The Irvine Ranch Conservancy, with the help of Orange County Parks and the OC Transportation Authority, has completed the Bee Flat Canyon restoration project within Limestone Canyon.

Historically, the decade-long project was one of the largest landscape revitalization projects in Orange County. It required the removal of invasive weeds and included habitat restoration on more than 80 acres of land within the 293 mile sub-watershed of the Santa Ana River.

“The Bee Flat Canyon restoration project is one of Irvine Ranch Conservancy’s largest and oldest restoration projects,” said Irvine Ranch Conservancy Project Manager Robert Freese. “With planning starting in 2010, the project spanned 10 years, which included initial site reconnaissance and surveys, restoration planning, about two years of site preparation, followed by direct seeding of native species, and five to seven years of maintenance.”

The project was helped by the OCTA’s Measure M Environmental Mitigation Program, which provides wilderness preservation by allocating funds to acquire land and execute habitat restoration projects “to offset the environmental impacts of OC Go Freeway project,” according to the website.

Lesley Hill, OCTA Environmental Mitigation Program project manager, said the project took a massive organizational effect, but “OCTA was excited to work with Irvine Ranch Conservancy on this important habitat restoration project in Bee Flat Canyon,” Hill explained. “Thanks to their innovative staff and crew, we were able to restore Bee Flat Canyon’s native habitats.”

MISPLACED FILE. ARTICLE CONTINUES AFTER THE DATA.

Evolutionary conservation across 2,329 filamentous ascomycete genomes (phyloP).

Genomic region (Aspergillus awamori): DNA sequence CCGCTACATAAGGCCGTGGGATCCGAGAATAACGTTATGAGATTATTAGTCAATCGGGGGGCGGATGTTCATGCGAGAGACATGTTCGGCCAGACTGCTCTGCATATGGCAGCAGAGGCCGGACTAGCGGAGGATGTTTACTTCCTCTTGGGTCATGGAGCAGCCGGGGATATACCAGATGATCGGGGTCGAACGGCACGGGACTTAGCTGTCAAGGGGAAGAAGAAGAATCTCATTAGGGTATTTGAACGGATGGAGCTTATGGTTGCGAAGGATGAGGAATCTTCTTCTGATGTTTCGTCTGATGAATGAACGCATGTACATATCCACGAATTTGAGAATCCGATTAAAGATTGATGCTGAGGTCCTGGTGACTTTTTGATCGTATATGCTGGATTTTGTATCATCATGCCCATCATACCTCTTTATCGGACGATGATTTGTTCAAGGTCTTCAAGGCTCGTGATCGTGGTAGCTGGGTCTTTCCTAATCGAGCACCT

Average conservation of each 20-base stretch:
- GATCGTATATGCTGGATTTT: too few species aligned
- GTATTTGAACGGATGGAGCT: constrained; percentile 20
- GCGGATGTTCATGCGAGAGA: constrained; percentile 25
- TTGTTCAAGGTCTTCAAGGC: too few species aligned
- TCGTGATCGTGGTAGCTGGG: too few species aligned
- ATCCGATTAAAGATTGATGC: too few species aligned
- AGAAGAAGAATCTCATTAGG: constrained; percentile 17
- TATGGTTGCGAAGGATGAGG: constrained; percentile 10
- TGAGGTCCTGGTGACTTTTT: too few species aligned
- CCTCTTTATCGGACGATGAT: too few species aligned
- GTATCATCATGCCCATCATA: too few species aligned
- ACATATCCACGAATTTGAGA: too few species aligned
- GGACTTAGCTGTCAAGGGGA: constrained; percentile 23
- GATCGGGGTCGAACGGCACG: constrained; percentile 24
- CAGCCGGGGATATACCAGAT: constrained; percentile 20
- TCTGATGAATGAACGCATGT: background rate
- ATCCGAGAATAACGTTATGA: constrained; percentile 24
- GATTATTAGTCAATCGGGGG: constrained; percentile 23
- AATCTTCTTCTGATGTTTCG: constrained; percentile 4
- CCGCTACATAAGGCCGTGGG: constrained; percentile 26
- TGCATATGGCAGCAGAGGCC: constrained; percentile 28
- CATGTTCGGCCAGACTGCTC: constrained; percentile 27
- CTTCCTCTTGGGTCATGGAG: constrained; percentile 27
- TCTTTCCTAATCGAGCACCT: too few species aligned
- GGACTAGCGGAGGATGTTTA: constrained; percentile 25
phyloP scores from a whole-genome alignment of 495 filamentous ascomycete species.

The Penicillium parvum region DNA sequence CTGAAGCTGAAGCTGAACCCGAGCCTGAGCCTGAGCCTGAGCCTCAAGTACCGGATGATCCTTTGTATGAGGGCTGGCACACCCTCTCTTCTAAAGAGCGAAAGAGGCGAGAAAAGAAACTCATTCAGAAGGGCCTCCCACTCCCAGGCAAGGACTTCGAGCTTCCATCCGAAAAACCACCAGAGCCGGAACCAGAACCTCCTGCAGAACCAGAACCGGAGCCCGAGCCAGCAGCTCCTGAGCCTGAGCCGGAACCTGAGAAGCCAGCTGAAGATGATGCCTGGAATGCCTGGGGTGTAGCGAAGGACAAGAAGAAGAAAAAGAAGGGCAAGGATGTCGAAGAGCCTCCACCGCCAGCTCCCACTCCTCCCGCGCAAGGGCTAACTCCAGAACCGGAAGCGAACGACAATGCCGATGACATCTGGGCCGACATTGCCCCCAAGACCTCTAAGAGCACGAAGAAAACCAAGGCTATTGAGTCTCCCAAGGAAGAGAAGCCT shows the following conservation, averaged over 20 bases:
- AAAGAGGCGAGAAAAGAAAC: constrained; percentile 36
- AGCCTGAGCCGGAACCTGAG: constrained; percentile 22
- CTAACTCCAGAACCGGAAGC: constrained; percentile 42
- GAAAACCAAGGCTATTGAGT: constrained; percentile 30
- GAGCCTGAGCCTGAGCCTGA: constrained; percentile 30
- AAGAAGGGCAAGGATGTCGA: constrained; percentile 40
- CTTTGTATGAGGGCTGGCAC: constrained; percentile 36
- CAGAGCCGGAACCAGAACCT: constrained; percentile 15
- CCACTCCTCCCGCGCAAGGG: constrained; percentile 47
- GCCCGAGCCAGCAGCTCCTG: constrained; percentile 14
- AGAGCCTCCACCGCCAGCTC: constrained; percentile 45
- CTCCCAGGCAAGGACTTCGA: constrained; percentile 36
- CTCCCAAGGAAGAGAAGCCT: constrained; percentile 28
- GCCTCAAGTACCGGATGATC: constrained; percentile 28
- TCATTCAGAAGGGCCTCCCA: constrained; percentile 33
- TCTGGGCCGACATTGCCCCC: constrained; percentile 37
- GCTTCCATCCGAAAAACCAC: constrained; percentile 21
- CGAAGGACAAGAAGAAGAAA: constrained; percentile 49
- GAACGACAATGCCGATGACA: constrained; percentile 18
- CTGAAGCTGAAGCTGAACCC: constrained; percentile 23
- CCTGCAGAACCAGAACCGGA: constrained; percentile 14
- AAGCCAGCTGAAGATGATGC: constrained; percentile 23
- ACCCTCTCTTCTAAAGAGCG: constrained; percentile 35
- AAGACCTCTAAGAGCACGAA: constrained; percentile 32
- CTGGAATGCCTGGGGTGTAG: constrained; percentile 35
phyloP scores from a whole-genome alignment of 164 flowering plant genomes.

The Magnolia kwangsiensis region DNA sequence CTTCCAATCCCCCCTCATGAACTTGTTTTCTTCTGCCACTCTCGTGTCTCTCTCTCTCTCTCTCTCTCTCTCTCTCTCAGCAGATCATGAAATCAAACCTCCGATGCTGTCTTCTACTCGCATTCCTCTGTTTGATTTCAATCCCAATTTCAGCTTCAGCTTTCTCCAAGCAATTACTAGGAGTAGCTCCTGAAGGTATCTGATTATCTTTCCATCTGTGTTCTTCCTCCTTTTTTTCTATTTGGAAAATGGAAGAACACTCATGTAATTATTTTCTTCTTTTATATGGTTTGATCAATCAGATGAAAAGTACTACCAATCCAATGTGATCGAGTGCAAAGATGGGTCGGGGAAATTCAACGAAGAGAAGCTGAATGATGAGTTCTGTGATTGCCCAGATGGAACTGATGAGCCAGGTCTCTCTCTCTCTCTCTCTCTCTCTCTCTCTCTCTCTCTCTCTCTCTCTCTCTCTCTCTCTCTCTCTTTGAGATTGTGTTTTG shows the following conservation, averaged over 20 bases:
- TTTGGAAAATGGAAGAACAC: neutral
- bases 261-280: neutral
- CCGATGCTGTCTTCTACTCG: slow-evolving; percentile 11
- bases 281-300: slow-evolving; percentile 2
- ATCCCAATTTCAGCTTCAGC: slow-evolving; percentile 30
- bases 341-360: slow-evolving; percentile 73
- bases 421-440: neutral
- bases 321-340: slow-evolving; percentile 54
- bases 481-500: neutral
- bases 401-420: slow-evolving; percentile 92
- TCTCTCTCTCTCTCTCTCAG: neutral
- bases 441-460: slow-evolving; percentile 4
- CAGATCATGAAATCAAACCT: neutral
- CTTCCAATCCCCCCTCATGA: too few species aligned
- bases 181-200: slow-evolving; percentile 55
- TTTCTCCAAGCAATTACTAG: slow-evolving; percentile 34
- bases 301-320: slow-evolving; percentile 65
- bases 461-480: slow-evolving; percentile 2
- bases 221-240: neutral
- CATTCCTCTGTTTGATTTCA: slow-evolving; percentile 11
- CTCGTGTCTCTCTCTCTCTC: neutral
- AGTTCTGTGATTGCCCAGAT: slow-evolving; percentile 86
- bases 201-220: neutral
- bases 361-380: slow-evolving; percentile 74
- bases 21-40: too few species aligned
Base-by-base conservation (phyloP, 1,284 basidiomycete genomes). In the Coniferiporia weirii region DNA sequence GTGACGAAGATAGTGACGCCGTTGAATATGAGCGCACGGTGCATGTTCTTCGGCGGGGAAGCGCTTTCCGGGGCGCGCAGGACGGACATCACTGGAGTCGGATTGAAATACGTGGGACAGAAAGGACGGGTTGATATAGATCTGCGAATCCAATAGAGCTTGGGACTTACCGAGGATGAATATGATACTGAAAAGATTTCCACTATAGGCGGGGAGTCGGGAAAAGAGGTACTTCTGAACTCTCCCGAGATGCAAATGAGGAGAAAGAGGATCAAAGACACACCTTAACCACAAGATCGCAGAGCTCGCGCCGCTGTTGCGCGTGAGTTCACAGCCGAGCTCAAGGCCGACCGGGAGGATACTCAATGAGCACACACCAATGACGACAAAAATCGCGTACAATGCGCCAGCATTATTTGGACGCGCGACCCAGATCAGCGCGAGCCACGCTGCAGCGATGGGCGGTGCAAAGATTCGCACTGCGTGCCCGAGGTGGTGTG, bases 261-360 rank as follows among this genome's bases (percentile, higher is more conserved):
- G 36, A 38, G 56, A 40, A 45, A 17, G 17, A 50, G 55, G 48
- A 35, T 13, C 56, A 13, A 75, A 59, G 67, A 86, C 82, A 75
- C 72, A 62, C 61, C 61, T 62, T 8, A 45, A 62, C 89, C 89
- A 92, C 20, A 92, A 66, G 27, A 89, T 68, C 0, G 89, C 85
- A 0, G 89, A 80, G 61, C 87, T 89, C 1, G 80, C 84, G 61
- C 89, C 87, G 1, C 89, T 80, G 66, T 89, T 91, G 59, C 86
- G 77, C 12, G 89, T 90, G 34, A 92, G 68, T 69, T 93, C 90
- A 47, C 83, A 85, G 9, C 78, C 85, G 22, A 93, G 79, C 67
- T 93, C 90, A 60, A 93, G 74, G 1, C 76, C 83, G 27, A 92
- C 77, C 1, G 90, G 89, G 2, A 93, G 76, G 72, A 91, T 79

Bee Flat Canyon (Irvine Ranch Conservancy)

The goal of this project was to rid the habitat of invasive species, and re-establish the canyon’s sustaining ecosystem. Additionally, the project helped clear corridors for natural wildlife movement.

“With this restoration project, we wanted to fill in the missing pieces and create connections across the landscape,” said Freese. “Over the years, the land had been degraded due to overgrazing, wildfire frequency and invasive species. Ten years later, we were able to re-introduce native plants and wildflowers like California Sagebrush, Purple Needlegrass, California Poppies and a variety of sage and lupine species, most of which came directly from IRC’s Native Seed Farm.”

Despite closing to the public due to the ongoing global pandemic, the Irvine Ranch Conservancy was still able to provide some upgrades to its infrastructure.

IRC’s Planning and Infrastructure Crew made upgrades to the Buck Gully trail system in early July, with the help of the city of Newport Beach.

Crews utilized the closure to improve trail sustainability by removing overgrown vegetation, as well as adding surface drains.

Currently, the Buck Gully trail system is open daily from dawn to dusk for self-guided access. One-way bike traffic is permitted. All visitors must practice physical distancing and wear face coverings while enjoying trails. To learn more about Buck Gully Reserve visit LetsGoOutside.org or NewportBeachCA.gov.